Unlike those living in the intact sections of the park, the indigenous in the colonized areas have already moved from a way of living interdependent with the ecosystems of the park to one that is integrated with the national economy. Right now, they are living at the bottom of the heap in the cash economy, relying on income from the growers of the regions’ key cash crop. This goes a long way to explain why they see a shared economic interest with the coca growers in the road. They also could see both educational and economic benefits from the expansion of formal schooling in their communities. While schools do not have to follow the roads, in practice the Conisur communities are being registered for schools right now. With this registration comes the Juancito Pinto school attendance bonus, 200 Bs paid to parents per student. This new payment may have furthered aligned their interests with the departmental government and thereby the road.

Added, 2 Jan: Further reporting on indigenous coca planting comes from the Cochabamba center-left daily Opinión and the community radio network Erbol. Opinión describes three levels of involvement by indigenous residents: labor in colonists’ coca harvesting, small-scale unofficial coca planting, and membership in coca growers’ unions. Coca is a good cash crop option for those who are enmeshed in the cash economy, but disconnected from the road network: the light coca leaves can be dried, packed up, and carried to larger settlements for sale. However, only union members can sell their leaves in large, official markets, which are controlled by the union federations. Opinión profiled in particular the community of San Antonio as a coca-growing Yuracaré indigenous community. Erbol has now published quotes from an interview “four months ago” with Conisur leader Gumercindo Pradel, confirming that “five to seven” Conisur grow coca: “There are five to seven communities that are dedicated to planting coca and which are affiliated with the Federation of the Tropic [one of the Six Federations of cocaleros]. [Son cinco a siete comunidades que se dedican a la siembra de la coca y que están afiliadas a la Federación del Trópico.]” Since the march began, however, Pradel has insisted that Conisur communities are not coca cultivators. // end update //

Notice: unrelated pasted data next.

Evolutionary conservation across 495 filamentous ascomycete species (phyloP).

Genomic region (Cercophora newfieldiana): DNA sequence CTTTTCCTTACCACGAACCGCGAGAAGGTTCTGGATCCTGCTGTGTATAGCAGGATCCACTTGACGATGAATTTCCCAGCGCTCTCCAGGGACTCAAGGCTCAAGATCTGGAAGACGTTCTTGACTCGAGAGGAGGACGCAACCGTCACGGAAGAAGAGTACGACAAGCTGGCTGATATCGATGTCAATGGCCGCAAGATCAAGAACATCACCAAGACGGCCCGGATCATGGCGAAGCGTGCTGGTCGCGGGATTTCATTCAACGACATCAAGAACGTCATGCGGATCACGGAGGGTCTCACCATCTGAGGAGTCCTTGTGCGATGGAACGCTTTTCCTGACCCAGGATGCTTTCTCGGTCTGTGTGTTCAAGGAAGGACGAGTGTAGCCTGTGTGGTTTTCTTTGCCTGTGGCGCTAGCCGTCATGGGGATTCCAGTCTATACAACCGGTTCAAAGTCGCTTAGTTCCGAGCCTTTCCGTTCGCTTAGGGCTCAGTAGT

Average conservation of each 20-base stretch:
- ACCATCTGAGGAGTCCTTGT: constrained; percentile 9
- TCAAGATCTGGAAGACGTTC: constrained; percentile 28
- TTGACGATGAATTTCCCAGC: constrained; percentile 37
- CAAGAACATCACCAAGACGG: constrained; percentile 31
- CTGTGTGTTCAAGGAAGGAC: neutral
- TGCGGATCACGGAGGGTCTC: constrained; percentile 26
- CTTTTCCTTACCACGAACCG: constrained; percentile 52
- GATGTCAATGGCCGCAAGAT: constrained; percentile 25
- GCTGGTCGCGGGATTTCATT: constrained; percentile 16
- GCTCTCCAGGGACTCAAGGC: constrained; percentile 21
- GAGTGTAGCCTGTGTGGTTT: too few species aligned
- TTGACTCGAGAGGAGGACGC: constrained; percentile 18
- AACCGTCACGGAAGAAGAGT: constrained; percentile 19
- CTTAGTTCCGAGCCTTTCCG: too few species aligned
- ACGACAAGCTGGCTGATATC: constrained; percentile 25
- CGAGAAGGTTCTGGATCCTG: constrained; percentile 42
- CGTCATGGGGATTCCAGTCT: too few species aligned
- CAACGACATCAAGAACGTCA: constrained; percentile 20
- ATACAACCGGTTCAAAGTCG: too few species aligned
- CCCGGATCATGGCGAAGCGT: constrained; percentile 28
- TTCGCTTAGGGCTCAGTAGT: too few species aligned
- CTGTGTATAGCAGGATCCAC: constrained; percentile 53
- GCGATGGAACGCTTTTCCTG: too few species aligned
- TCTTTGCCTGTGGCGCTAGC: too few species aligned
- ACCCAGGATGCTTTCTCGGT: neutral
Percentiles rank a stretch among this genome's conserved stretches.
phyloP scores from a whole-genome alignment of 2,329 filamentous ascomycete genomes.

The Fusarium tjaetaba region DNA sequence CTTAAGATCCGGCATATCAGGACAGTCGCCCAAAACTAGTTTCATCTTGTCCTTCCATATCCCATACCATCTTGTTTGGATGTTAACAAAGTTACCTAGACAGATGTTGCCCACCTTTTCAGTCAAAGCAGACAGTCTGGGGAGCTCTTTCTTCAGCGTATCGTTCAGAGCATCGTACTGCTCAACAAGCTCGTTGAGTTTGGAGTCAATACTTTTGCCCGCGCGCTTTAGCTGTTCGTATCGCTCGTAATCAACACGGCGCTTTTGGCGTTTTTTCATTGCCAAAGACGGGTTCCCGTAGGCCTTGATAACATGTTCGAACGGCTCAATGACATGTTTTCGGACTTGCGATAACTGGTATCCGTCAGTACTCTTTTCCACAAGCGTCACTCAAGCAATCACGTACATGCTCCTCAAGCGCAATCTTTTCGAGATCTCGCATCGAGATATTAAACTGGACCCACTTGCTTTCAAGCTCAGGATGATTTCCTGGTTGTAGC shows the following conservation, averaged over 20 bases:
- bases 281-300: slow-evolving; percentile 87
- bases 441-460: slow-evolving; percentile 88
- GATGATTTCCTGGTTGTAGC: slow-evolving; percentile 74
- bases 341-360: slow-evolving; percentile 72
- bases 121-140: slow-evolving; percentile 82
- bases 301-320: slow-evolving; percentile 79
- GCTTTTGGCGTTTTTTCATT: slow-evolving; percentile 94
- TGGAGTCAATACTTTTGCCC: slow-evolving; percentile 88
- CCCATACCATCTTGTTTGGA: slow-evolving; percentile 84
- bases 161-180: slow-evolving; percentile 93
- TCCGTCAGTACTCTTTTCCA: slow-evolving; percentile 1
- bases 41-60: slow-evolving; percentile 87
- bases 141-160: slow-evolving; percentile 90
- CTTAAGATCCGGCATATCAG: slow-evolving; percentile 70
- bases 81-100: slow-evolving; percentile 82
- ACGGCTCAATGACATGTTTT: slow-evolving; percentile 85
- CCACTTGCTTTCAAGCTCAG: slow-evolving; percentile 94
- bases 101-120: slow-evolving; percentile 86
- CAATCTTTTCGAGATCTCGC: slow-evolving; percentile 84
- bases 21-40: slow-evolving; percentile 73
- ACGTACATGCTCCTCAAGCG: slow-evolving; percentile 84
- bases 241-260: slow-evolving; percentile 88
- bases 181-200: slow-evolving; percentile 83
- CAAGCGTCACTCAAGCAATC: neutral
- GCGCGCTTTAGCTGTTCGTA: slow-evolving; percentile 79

Across the world, indigenous rights struggles over development projects often see the fostering or exacerbating of internal divisions by those actors who promote the project. This makes the current counter-mobilization in TIPNIS familiar, even if few expected such a divisive move from the indigenous-identified government of Evo Morales. International and Bolivian standards around free, prior, and informed consent by indigenous have a provision to avoid this problem: an insistence that the pre-existing and recognized structures of governance be the basis of indigenous consultation. While the schismatic history of TIPNIS indigenous organizations complicates this picture, the Morales government clearly recognized the Subcentral TIPNIS as the local authority over the National Park and Indigenous Territory. By changing course when the Subcentral spoke out against its highway project, the MAS government is following in the footsteps of the divide-and-conquer strategies by governments and corporations it once condemned.